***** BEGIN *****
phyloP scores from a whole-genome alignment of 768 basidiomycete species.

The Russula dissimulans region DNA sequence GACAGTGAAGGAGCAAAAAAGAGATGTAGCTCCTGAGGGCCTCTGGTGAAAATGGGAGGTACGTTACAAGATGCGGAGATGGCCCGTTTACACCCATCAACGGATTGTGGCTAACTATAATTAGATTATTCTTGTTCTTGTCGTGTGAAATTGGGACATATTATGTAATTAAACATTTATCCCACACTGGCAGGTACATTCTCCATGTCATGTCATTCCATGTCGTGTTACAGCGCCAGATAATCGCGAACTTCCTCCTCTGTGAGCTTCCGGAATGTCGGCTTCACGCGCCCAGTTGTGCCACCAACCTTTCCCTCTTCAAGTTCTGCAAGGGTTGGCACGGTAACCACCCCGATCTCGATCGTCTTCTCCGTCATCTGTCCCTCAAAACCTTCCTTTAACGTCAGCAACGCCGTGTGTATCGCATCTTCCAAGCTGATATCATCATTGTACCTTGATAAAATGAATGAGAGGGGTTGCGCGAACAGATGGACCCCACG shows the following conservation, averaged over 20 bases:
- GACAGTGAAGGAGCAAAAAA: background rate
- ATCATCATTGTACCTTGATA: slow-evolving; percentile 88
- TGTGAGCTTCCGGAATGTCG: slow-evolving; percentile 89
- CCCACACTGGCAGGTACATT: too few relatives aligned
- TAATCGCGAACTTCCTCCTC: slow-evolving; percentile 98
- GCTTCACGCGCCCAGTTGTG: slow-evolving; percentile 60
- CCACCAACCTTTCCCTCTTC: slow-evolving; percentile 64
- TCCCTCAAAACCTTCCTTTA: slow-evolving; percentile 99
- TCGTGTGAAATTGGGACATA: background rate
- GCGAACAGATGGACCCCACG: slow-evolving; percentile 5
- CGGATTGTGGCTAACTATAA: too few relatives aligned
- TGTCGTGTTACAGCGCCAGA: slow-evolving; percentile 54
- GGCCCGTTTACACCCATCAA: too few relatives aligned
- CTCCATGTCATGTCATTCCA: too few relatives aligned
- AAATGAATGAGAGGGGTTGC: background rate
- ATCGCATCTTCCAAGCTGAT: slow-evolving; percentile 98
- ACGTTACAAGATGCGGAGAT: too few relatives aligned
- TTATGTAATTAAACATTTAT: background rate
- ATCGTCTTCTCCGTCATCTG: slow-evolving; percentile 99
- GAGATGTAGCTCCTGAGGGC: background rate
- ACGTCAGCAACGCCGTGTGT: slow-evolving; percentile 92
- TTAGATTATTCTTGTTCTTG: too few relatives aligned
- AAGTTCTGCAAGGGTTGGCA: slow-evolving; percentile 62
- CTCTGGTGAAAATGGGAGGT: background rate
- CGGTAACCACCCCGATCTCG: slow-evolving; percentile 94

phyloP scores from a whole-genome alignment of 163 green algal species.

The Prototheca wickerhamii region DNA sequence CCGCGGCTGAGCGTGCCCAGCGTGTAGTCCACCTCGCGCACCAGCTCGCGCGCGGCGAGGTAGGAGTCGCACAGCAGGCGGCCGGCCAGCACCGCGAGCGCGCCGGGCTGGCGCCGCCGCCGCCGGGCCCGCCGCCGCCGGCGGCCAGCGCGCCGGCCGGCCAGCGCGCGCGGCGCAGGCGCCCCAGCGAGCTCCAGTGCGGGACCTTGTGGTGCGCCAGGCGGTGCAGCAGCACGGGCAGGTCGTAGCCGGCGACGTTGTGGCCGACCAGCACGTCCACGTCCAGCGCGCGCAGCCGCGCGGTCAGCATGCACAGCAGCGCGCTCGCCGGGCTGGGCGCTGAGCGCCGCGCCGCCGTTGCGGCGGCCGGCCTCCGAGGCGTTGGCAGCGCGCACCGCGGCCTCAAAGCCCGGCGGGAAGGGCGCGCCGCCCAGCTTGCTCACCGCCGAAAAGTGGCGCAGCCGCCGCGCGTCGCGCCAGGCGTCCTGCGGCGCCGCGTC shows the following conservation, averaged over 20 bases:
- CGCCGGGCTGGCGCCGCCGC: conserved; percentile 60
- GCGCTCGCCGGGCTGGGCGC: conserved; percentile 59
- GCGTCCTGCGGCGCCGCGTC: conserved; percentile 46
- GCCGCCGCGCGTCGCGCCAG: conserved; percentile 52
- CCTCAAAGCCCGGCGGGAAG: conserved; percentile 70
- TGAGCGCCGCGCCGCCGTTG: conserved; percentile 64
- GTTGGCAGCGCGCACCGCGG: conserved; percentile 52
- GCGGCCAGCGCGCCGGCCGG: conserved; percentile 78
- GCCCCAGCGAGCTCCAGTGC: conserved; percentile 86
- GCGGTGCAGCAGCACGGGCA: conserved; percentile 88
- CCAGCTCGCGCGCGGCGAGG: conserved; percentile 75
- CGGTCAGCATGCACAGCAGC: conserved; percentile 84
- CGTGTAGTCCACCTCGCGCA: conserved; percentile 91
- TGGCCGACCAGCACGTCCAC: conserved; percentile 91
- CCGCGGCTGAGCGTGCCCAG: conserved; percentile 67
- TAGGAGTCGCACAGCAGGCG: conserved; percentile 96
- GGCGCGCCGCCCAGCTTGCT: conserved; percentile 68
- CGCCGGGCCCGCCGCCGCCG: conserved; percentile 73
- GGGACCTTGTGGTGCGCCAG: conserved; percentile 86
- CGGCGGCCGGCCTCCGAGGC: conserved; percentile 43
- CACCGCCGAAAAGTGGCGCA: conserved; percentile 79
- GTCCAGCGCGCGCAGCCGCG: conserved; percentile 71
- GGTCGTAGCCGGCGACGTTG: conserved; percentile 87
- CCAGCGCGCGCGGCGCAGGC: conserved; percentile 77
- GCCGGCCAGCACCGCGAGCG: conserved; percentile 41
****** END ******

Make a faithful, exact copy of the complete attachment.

phyloP scores from a whole-genome alignment of 768 basidiomycete species.

The Russula dissimulans region DNA sequence GACAGTGAAGGAGCAAAAAAGAGATGTAGCTCCTGAGGGCCTCTGGTGAAAATGGGAGGTACGTTACAAGATGCGGAGATGGCCCGTTTACACCCATCAACGGATTGTGGCTAACTATAATTAGATTATTCTTGTTCTTGTCGTGTGAAATTGGGACATATTATGTAATTAAACATTTATCCCACACTGGCAGGTACATTCTCCATGTCATGTCATTCCATGTCGTGTTACAGCGCCAGATAATCGCGAACTTCCTCCTCTGTGAGCTTCCGGAATGTCGGCTTCACGCGCCCAGTTGTGCCACCAACCTTTCCCTCTTCAAGTTCTGCAAGGGTTGGCACGGTAACCACCCCGATCTCGATCGTCTTCTCCGTCATCTGTCCCTCAAAACCTTCCTTTAACGTCAGCAACGCCGTGTGTATCGCATCTTCCAAGCTGATATCATCATTGTACCTTGATAAAATGAATGAGAGGGGTTGCGCGAACAGATGGACCCCACG shows the following conservation, averaged over 20 bases:
- GACAGTGAAGGAGCAAAAAA: background rate
- ATCATCATTGTACCTTGATA: slow-evolving; percentile 88
- TGTGAGCTTCCGGAATGTCG: slow-evolving; percentile 89
- CCCACACTGGCAGGTACATT: too few relatives aligned
- TAATCGCGAACTTCCTCCTC: slow-evolving; percentile 98
- GCTTCACGCGCCCAGTTGTG: slow-evolving; percentile 60
- CCACCAACCTTTCCCTCTTC: slow-evolving; percentile 64
- TCCCTCAAAACCTTCCTTTA: slow-evolving; percentile 99
- TCGTGTGAAATTGGGACATA: background rate
- GCGAACAGATGGACCCCACG: slow-evolving; percentile 5
- CGGATTGTGGCTAACTATAA: too few relatives aligned
- TGTCGTGTTACAGCGCCAGA: slow-evolving; percentile 54
- GGCCCGTTTACACCCATCAA: too few relatives aligned
- CTCCATGTCATGTCATTCCA: too few relatives aligned
- AAATGAATGAGAGGGGTTGC: background rate
- ATCGCATCTTCCAAGCTGAT: slow-evolving; percentile 98
- ACGTTACAAGATGCGGAGAT: too few relatives aligned
- TTATGTAATTAAACATTTAT: background rate
- ATCGTCTTCTCCGTCATCTG: slow-evolving; percentile 99
- GAGATGTAGCTCCTGAGGGC: background rate
- ACGTCAGCAACGCCGTGTGT: slow-evolving; percentile 92
- TTAGATTATTCTTGTTCTTG: too few relatives aligned
- AAGTTCTGCAAGGGTTGGCA: slow-evolving; percentile 62
- CTCTGGTGAAAATGGGAGGT: background rate
- CGGTAACCACCCCGATCTCG: slow-evolving; percentile 94

phyloP scores from a whole-genome alignment of 163 green algal species.

The Prototheca wickerhamii region DNA sequence CCGCGGCTGAGCGTGCCCAGCGTGTAGTCCACCTCGCGCACCAGCTCGCGCGCGGCGAGGTAGGAGTCGCACAGCAGGCGGCCGGCCAGCACCGCGAGCGCGCCGGGCTGGCGCCGCCGCCGCCGGGCCCGCCGCCGCCGGCGGCCAGCGCGCCGGCCGGCCAGCGCGCGCGGCGCAGGCGCCCCAGCGAGCTCCAGTGCGGGACCTTGTGGTGCGCCAGGCGGTGCAGCAGCACGGGCAGGTCGTAGCCGGCGACGTTGTGGCCGACCAGCACGTCCACGTCCAGCGCGCGCAGCCGCGCGGTCAGCATGCACAGCAGCGCGCTCGCCGGGCTGGGCGCTGAGCGCCGCGCCGCCGTTGCGGCGGCCGGCCTCCGAGGCGTTGGCAGCGCGCACCGCGGCCTCAAAGCCCGGCGGGAAGGGCGCGCCGCCCAGCTTGCTCACCGCCGAAAAGTGGCGCAGCCGCCGCGCGTCGCGCCAGGCGTCCTGCGGCGCCGCGTC shows the following conservation, averaged over 20 bases:
- CGCCGGGCTGGCGCCGCCGC: conserved; percentile 60
- GCGCTCGCCGGGCTGGGCGC: conserved; percentile 59
- GCGTCCTGCGGCGCCGCGTC: conserved; percentile 46
- GCCGCCGCGCGTCGCGCCAG: conserved; percentile 52
- CCTCAAAGCCCGGCGGGAAG: conserved; percentile 70
- TGAGCGCCGCGCCGCCGTTG: conserved; percentile 64
- GTTGGCAGCGCGCACCGCGG: conserved; percentile 52
- GCGGCCAGCGCGCCGGCCGG: conserved; percentile 78
- GCCCCAGCGAGCTCCAGTGC: conserved; percentile 86
- GCGGTGCAGCAGCACGGGCA: conserved; percentile 88
- CCAGCTCGCGCGCGGCGAGG: conserved; percentile 75
- CGGTCAGCATGCACAGCAGC: conserved; percentile 84
- CGTGTAGTCCACCTCGCGCA: conserved; percentile 91
- TGGCCGACCAGCACGTCCAC: conserved; percentile 91
- CCGCGGCTGAGCGTGCCCAG: conserved; percentile 67
- TAGGAGTCGCACAGCAGGCG: conserved; percentile 96
- GGCGCGCCGCCCAGCTTGCT: conserved; percentile 68
- CGCCGGGCCCGCCGCCGCCG: conserved; percentile 73
- GGGACCTTGTGGTGCGCCAG: conserved; percentile 86
- CGGCGGCCGGCCTCCGAGGC: conserved; percentile 43
- CACCGCCGAAAAGTGGCGCA: conserved; percentile 79
- GTCCAGCGCGCGCAGCCGCG: conserved; percentile 71
- GGTCGTAGCCGGCGACGTTG: conserved; percentile 87
- CCAGCGCGCGCGGCGCAGGC: conserved; percentile 77
- GCCGGCCAGCACCGCGAGCG: conserved; percentile 41